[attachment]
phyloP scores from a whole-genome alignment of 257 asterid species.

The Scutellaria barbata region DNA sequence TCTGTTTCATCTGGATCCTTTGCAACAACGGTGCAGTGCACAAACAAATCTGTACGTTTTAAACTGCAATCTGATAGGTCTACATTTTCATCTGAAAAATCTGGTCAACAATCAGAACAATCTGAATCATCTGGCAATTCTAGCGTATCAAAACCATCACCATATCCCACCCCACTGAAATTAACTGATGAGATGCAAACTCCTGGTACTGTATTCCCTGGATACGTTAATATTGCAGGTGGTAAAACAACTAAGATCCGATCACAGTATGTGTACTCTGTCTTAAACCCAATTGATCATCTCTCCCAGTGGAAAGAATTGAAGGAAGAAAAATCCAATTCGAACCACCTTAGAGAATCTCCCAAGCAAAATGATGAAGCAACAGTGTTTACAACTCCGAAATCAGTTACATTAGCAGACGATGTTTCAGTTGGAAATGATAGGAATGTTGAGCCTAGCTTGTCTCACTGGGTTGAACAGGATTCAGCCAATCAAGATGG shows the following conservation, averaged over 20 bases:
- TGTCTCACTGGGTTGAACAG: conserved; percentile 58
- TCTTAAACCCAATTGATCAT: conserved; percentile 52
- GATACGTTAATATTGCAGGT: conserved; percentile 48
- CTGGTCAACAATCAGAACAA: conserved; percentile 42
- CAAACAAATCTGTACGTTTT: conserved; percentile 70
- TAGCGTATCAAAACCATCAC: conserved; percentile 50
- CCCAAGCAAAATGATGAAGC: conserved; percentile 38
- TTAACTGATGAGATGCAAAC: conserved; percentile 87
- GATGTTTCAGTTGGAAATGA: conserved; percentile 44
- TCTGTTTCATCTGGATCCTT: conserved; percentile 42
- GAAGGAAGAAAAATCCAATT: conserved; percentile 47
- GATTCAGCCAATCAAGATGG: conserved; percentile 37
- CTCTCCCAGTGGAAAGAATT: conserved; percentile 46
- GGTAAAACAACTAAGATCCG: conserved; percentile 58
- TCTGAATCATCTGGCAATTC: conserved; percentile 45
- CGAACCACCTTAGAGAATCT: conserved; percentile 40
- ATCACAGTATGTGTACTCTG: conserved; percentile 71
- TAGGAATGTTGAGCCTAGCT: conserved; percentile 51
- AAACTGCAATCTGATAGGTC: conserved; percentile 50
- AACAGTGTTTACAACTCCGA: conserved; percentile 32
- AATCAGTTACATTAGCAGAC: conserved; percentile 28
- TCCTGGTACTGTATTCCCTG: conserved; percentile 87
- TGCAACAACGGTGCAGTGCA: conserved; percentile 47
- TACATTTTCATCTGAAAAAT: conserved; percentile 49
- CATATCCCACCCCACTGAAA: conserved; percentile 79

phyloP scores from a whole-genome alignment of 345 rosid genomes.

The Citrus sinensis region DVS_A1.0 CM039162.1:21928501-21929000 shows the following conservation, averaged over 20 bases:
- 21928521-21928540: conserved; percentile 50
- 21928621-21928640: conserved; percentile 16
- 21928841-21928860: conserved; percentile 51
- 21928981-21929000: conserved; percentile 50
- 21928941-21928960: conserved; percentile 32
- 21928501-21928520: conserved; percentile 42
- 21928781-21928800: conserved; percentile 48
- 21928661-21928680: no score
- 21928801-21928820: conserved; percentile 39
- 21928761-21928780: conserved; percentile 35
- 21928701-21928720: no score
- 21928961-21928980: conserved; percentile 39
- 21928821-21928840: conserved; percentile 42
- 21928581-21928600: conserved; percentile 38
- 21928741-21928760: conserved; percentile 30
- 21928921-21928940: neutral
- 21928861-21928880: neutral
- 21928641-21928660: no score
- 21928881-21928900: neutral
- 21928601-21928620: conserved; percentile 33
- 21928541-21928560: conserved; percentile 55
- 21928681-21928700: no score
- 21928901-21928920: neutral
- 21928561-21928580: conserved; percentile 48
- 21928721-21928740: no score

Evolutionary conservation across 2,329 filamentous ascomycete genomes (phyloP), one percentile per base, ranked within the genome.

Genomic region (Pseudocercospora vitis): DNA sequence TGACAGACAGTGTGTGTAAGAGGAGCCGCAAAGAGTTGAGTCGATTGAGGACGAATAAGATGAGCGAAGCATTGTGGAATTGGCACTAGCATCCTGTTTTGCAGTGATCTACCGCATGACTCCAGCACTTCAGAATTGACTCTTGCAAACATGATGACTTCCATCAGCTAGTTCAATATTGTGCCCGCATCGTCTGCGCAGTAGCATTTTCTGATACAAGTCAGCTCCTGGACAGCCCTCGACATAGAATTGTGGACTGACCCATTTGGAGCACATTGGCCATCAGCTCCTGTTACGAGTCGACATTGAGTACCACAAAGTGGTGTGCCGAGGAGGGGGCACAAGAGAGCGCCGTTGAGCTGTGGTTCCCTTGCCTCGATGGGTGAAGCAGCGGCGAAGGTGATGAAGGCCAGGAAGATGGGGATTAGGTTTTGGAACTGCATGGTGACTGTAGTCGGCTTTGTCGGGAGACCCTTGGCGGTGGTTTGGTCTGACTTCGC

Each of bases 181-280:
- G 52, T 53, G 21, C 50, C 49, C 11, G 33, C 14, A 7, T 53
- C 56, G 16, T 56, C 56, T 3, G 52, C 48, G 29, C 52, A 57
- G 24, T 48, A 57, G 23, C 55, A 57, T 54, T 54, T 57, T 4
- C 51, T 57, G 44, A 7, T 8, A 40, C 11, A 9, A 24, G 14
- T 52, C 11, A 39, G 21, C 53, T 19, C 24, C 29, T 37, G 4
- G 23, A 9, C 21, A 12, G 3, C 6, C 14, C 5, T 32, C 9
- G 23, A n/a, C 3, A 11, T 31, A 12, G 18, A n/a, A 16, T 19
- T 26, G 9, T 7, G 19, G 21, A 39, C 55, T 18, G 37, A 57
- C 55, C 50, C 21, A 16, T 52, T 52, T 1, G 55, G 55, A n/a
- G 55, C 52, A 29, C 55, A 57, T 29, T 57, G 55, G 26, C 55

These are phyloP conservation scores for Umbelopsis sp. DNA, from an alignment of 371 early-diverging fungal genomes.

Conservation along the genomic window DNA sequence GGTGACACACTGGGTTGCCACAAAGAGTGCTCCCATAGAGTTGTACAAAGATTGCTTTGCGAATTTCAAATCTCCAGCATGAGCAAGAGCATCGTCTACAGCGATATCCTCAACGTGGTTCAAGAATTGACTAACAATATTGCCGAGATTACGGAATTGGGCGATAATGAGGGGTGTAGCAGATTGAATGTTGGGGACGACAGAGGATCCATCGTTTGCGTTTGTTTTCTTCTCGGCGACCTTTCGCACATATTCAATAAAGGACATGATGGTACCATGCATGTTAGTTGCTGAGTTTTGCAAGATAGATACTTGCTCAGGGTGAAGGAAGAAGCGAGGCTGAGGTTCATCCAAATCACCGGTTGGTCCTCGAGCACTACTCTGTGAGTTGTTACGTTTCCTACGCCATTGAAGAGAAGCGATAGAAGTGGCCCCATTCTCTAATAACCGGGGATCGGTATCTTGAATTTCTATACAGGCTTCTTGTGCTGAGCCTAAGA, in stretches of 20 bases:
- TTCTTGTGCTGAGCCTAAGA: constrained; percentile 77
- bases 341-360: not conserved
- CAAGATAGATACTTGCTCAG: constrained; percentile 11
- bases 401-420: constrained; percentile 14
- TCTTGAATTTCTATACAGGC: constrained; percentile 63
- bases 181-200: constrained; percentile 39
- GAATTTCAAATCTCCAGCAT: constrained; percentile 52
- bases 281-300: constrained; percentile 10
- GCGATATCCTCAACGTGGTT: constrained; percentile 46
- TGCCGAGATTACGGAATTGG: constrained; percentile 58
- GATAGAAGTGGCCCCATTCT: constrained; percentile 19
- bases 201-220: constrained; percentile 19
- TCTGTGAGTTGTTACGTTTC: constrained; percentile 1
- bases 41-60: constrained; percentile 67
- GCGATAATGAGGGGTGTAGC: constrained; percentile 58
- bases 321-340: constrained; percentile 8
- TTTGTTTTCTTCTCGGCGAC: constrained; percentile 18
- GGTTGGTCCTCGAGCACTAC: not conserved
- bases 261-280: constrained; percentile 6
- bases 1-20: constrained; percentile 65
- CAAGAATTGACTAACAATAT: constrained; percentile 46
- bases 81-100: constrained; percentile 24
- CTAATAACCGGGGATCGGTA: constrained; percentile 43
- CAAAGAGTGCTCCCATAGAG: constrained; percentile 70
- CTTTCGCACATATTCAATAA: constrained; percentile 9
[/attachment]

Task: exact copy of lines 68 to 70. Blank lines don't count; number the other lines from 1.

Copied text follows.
These are phyloP conservation scores for Umbelopsis sp. DNA, from an alignment of 371 early-diverging fungal genomes.

Conservation along the genomic window DNA sequence GGTGACACACTGGGTTGCCACAAAGAGTGCTCCCATAGAGTTGTACAAAGATTGCTTTGCGAATTTCAAATCTCCAGCATGAGCAAGAGCATCGTCTACAGCGATATCCTCAACGTGGTTCAAGAATTGACTAACAATATTGCCGAGATTACGGAATTGGGCGATAATGAGGGGTGTAGCAGATTGAATGTTGGGGACGACAGAGGATCCATCGTTTGCGTTTGTTTTCTTCTCGGCGACCTTTCGCACATATTCAATAAAGGACATGATGGTACCATGCATGTTAGTTGCTGAGTTTTGCAAGATAGATACTTGCTCAGGGTGAAGGAAGAAGCGAGGCTGAGGTTCATCCAAATCACCGGTTGGTCCTCGAGCACTACTCTGTGAGTTGTTACGTTTCCTACGCCATTGAAGAGAAGCGATAGAAGTGGCCCCATTCTCTAATAACCGGGGATCGGTATCTTGAATTTCTATACAGGCTTCTTGTGCTGAGCCTAAGA, in stretches of 20 bases:
- TTCTTGTGCTGAGCCTAAGA: constrained; percentile 77